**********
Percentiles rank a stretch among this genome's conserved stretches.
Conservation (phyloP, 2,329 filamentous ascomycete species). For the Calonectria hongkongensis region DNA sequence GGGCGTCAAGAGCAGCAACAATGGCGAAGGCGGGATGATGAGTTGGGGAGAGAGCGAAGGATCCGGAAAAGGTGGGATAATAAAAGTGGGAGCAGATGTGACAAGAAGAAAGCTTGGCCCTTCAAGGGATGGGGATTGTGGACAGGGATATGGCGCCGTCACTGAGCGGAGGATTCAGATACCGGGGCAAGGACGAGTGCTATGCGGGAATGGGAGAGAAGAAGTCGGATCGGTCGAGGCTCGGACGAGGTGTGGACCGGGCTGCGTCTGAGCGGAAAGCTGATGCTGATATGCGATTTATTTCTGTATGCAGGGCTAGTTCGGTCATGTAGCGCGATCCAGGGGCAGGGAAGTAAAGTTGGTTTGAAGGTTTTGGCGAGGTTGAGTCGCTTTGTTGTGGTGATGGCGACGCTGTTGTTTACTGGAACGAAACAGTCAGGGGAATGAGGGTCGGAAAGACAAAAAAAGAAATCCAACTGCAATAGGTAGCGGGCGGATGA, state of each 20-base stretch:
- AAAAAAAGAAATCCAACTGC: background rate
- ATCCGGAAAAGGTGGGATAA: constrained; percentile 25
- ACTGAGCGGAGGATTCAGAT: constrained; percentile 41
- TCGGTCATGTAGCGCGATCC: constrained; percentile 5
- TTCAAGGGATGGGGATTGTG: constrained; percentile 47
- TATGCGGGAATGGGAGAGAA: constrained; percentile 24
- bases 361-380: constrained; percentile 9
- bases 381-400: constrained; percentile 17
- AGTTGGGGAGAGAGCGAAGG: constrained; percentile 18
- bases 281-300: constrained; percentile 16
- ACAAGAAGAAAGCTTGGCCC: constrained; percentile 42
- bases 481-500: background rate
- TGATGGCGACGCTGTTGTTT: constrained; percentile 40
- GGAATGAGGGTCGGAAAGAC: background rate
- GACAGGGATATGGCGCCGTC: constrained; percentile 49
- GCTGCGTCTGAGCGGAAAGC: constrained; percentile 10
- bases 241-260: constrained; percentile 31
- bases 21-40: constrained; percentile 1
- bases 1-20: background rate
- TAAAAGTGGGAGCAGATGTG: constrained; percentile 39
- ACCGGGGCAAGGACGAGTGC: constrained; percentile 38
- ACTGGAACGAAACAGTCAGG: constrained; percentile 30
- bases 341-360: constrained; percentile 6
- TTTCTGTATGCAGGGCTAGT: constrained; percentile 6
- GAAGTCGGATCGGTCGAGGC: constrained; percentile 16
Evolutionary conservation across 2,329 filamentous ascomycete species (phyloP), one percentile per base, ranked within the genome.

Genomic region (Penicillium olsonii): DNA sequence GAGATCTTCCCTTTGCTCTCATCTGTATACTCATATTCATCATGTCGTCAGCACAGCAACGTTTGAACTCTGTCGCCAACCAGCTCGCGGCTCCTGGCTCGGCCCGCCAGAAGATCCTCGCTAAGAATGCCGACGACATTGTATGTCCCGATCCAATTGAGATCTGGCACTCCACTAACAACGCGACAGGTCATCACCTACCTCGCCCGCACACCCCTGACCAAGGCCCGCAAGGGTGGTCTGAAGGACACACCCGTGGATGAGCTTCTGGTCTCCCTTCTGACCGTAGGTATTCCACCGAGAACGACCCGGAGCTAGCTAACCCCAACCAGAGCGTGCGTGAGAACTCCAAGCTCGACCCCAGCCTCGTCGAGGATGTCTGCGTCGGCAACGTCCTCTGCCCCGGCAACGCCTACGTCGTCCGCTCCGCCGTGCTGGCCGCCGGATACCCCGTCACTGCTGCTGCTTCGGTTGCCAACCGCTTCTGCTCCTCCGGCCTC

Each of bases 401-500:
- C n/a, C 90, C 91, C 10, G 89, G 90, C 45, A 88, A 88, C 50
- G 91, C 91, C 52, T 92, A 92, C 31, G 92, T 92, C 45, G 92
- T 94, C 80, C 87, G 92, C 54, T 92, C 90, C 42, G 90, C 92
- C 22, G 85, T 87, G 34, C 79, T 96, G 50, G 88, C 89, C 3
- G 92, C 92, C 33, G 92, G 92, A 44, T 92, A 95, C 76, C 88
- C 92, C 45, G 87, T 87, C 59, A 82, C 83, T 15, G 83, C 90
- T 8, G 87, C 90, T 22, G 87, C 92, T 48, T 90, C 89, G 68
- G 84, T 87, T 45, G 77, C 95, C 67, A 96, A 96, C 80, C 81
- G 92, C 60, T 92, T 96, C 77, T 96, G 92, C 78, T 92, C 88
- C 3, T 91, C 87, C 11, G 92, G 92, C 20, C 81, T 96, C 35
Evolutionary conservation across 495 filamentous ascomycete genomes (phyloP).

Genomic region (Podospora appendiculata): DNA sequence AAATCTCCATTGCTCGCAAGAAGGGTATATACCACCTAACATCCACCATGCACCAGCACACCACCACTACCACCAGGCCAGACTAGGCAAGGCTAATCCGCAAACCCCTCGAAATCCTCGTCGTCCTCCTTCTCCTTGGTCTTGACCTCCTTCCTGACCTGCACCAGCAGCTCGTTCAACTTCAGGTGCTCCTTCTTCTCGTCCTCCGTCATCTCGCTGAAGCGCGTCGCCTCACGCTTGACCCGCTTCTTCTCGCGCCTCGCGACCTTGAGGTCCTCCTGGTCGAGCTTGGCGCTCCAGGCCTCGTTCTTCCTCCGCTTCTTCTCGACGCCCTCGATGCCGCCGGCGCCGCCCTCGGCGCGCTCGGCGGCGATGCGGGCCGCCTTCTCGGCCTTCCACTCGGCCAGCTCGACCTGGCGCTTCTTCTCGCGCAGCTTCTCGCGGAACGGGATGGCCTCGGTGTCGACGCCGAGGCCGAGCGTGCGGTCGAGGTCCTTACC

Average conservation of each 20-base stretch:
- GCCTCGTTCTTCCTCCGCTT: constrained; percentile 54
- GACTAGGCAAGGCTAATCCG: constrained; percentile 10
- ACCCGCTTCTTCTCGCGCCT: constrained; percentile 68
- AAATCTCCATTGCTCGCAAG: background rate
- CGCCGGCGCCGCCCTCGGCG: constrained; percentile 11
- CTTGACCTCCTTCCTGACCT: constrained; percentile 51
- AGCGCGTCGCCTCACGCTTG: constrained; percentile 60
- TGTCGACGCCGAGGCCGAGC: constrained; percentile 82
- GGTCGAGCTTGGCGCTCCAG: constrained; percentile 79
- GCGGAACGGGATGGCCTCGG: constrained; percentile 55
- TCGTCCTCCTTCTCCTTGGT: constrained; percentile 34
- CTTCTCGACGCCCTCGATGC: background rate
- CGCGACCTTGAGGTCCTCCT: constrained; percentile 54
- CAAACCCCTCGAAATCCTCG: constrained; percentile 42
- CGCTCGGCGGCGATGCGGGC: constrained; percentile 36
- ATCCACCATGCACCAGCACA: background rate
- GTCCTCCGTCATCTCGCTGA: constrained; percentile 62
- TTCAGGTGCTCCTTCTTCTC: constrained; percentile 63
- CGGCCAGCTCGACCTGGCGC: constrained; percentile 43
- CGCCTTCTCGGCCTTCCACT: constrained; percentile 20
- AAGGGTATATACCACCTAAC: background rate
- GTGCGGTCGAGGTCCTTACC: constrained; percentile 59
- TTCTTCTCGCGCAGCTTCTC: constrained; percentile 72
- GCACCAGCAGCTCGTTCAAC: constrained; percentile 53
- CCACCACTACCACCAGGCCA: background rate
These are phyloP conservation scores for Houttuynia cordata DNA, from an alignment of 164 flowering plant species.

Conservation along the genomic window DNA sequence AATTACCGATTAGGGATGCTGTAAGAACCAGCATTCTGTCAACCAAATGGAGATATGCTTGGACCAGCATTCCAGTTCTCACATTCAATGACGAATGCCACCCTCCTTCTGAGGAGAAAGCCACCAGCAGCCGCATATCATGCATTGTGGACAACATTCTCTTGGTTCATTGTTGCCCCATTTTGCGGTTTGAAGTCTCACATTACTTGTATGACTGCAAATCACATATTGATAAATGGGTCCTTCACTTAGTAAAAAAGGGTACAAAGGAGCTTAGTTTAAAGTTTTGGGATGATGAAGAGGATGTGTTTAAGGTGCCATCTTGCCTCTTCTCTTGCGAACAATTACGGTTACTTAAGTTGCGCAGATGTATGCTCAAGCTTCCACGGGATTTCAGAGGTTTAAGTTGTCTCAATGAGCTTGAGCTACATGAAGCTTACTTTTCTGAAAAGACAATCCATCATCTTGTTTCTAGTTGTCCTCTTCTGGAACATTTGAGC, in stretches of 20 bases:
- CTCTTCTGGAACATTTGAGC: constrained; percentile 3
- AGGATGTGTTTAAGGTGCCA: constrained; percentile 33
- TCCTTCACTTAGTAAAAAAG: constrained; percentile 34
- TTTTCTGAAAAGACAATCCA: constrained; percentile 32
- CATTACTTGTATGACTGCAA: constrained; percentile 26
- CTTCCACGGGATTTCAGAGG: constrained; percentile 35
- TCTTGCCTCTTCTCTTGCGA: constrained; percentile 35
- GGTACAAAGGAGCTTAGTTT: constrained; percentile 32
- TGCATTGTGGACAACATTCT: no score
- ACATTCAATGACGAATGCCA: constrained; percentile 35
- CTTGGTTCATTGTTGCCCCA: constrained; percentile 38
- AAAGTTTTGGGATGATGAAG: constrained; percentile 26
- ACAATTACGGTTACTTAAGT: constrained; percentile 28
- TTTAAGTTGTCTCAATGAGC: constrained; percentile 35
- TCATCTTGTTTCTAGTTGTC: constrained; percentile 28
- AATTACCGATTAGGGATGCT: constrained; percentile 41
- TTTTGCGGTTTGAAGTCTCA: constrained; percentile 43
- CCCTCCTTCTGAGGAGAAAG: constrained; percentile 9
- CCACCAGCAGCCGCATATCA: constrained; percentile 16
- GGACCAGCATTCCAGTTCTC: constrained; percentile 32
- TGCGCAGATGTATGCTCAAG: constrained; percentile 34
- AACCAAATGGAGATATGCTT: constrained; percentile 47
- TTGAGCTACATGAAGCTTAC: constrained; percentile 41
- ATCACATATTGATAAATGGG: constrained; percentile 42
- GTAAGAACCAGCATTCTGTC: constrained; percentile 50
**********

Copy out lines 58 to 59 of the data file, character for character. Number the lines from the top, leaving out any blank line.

- CGCTCGGCGGCGATGCGGGC: constrained; percentile 36
- ATCCACCATGCACCAGCACA: background rate